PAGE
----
The warning comes in a think tank report entitled “Black PR: Examining Russia’s Practice of Misinformation Laundering” today published by the Henry Jackson Society.
It considers the history of the practice and how, over recent years, it has expanded from a tactic principally used within the Russian Federation against Vladimir Putin’s political rivals into a phenomenon used in the West against businesses and businesspersons. The author points out how London’s role as a hub for civil-litigation involving Russian parties leaves the UK particularly exposed to exploitation.
The report goes on to identify instances in which ‘Black PR’ has appeared in the British courts as well as cases in which UK consultancy firms have been retained on behalf of entities with close links to the Russian State.
The blame for the corrosive effects of Black PR are placed squarely at the feet of a kleptocratic state assembled by — and for the benefit of — Vladimir Putin and his cabal of cronies.
In response to this challenge, the report recommends:
- Social media firms should permanently ban accounts tied to the propagation of Black PR.
- Collators of journalistic material and risk assessment platforms (such as Dow Jones and Lexis Nexis) should establish clearer “check yourself” and complaints procedures.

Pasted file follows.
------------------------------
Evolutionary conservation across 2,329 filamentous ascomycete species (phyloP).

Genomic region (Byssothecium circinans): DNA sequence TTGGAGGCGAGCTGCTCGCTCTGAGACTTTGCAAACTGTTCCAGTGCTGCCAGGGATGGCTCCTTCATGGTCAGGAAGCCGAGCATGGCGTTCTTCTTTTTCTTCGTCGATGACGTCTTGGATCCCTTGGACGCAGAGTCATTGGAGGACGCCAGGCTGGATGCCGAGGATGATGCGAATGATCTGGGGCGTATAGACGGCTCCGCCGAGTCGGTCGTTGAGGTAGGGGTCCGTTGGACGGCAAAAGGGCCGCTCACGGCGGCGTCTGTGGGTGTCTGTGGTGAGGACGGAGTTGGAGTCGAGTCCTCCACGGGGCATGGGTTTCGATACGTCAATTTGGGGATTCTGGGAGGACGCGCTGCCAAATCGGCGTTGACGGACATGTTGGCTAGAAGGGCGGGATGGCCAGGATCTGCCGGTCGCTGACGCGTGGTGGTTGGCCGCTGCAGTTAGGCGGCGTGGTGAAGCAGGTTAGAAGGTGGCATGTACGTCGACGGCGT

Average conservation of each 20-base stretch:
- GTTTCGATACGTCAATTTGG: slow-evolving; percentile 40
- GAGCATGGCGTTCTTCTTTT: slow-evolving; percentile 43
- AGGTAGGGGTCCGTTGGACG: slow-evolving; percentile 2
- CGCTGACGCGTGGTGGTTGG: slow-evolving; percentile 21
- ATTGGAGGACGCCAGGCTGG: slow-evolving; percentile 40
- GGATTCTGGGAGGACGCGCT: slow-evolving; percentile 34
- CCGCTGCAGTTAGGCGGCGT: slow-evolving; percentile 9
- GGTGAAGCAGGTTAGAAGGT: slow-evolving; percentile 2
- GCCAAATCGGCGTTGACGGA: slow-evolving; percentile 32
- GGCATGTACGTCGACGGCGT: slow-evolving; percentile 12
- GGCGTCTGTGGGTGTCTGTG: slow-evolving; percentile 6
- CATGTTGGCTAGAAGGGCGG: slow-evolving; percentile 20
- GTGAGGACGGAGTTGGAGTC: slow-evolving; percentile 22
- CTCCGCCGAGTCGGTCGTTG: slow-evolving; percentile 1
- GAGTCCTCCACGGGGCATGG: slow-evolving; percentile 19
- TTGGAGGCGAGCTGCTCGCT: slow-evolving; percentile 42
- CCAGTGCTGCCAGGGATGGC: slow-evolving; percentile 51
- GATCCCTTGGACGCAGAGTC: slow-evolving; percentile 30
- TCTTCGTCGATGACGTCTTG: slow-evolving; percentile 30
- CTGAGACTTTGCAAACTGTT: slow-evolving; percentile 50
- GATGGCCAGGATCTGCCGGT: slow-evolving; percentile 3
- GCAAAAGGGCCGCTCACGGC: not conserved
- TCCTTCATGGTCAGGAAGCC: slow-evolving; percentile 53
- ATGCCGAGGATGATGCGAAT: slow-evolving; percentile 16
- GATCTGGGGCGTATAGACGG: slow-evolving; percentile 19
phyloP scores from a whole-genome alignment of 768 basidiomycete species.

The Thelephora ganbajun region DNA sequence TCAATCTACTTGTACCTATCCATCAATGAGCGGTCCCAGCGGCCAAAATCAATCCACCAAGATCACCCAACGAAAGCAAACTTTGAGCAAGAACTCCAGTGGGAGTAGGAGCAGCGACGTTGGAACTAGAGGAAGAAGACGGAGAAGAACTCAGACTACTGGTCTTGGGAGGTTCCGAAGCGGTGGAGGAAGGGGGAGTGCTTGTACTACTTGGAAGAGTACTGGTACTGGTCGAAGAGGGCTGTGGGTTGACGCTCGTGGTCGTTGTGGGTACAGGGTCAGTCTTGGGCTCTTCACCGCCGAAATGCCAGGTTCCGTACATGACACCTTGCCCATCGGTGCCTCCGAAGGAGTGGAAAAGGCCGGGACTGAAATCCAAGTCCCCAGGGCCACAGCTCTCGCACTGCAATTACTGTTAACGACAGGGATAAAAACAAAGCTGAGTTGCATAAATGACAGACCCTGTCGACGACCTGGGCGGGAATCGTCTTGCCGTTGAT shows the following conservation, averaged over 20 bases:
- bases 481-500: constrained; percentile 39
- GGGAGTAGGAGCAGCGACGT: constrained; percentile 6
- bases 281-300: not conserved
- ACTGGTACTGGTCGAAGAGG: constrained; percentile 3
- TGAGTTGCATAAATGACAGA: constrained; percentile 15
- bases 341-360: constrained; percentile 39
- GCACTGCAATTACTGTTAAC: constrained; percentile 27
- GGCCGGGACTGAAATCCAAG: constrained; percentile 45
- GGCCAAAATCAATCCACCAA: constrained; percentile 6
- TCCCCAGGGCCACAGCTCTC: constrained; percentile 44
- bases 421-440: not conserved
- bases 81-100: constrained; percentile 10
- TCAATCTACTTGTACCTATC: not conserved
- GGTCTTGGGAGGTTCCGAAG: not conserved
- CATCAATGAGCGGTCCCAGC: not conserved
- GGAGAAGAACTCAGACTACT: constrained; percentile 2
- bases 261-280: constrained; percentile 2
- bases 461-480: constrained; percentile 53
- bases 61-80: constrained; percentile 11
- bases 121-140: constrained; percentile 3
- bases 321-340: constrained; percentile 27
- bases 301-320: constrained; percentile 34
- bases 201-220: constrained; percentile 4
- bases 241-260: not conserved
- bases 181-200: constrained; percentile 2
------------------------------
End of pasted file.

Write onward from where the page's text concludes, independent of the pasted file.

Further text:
- The UK Government should urgently pass its promised ‘foreign agent registration’ legislation.
- The International Communications Consultancy Organisation should adopt documented policies and definitions of Black PR.
- In commercial disputes, English courts should subject claims made by and about Russian individuals and entities to greater scrutiny.
In the words of the author
“For many years, Black PR — while deeply corrosive to nascent prospects for democracy in the Russian Federation — was a domestic Russian problem. Today, it is a global phenomenon that is particularly prevalent in the UK.
The mendacious claims, smears, and brazen lies that sit at the heart of Black PR have very real consequences not just for UK nationals but for the faith we can place in court documents and newspaper articles. All of us in the West need to work much harder to protect our institutions and societies from this particular manifestation of the Kremlin’s misconduct.”
Dr Andrew Foxall